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Churchill Insurance Co Ltd v Wilkinson: Evans v Equity Claims Ltd, Court of Appeal, 19 May 2010

26 May 2010
The issues

Compulsory road traffic insurance – permitted driver – uninsured driver – recovery from insured – whether Road Traffic Act 1988 Section 151 compatible with European law.

The facts

The same issue arose in both Appeals.

Where a person insured to drive a car is a passenger in a car which he has allowed to be driven by a non-insured driver and the passenger is injured through the negligence of the uninsured driver, then by Section 151(4) Road Traffic Act 1988 the insurer is bound to compensate the passenger. The question was whether the insurers were entitled to reclaim that compensation from the passenger as the insured under Section 151(8) or by virtue of the terms of the policy. In the Evans case, the decision went in favour of the insurers. In the Churchill case, the decision went against the insurers. In the conjoined Appeals the question was which was decision was right.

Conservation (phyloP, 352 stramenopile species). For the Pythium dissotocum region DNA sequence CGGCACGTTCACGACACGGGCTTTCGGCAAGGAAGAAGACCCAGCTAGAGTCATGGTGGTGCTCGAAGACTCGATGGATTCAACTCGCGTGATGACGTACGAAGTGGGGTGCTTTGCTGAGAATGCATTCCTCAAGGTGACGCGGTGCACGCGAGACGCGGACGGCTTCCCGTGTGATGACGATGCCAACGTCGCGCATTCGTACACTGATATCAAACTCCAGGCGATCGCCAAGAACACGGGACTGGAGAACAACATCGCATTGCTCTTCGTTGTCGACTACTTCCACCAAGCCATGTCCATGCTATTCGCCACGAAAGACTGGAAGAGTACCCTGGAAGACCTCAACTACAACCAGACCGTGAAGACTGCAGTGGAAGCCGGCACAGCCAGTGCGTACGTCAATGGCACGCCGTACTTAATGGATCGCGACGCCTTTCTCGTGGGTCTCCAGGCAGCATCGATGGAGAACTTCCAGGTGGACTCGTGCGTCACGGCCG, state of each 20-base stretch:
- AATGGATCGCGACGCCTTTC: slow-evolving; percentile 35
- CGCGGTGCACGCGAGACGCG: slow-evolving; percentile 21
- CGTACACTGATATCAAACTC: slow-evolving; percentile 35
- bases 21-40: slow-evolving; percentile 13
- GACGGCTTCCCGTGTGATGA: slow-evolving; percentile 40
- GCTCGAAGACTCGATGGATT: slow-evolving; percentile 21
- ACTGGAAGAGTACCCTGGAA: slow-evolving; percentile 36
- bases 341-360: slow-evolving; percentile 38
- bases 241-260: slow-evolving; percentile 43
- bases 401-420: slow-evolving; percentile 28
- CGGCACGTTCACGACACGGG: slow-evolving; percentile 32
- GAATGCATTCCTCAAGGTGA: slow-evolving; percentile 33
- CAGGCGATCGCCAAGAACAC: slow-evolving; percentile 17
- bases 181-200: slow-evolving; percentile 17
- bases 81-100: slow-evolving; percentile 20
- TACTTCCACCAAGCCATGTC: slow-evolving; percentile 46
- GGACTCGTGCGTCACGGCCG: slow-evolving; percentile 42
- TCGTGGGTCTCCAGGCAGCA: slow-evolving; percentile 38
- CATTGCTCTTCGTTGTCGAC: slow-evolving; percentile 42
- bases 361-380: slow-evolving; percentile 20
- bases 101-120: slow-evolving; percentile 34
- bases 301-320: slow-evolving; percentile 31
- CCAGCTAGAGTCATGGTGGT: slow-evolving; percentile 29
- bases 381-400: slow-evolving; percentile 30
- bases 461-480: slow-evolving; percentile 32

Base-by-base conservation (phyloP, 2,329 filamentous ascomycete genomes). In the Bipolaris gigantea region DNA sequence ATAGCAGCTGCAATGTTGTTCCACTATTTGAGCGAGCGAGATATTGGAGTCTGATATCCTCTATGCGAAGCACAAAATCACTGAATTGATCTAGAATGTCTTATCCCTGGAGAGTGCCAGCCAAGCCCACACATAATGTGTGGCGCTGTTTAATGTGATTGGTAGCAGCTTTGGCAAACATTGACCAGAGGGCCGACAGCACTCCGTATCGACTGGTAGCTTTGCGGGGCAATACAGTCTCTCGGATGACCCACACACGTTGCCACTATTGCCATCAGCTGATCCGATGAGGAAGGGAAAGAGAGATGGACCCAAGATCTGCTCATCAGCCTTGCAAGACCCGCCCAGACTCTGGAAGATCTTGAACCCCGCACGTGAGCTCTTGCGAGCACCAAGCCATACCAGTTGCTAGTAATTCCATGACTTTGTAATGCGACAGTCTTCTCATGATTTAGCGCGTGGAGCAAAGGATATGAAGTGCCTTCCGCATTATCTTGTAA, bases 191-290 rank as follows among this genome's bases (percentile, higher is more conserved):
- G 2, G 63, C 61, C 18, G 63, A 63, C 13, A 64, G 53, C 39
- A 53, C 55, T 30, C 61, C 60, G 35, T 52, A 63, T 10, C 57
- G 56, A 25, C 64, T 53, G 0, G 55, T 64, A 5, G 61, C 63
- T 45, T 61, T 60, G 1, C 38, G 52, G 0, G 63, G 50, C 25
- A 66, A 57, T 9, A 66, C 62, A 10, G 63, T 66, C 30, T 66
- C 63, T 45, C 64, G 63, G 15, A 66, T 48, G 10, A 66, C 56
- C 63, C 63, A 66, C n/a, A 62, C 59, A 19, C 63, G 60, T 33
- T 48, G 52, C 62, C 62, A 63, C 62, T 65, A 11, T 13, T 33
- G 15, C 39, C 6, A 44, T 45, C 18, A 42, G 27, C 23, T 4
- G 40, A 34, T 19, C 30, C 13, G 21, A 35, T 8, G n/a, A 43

The effect of Section 151(8) RTA had to be to exclude from the benefit of insurance a passenger who was the insured but had given permission to an uninsured driver to drive. Permission, the Court of Appeal had held in Lloyd Wolper v Moore, did not cease to be permission for the purposes of the statute because in good faith the person giving it believed that the person to whom it was given was covered by the policy when in fact the person was not. The Road Traffic Act sought to give effect to the United Kingdom’s obligations under community law. In relation to the impact of community law, the question came down to this. If Section 151(8) was construed so as to exclude an injured insured person from a remedy when travelling as a passenger which he or she had permitted to be driven by an uninsured driver, would community law hold such an exclusion as void and unenforceable? If so, could Section 151(8) be interpreted so as not to breach community law? In the light of the various authorities it was appropriate to refer the question to the Court of Justice of the European Union.

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The content on this page is provided for the purposes of general interest and information. It contains only brief summaries of aspects of the subject matter and does not provide comprehensive statements of the law. It does not constitute legal advice and does not provide a substitute for it.

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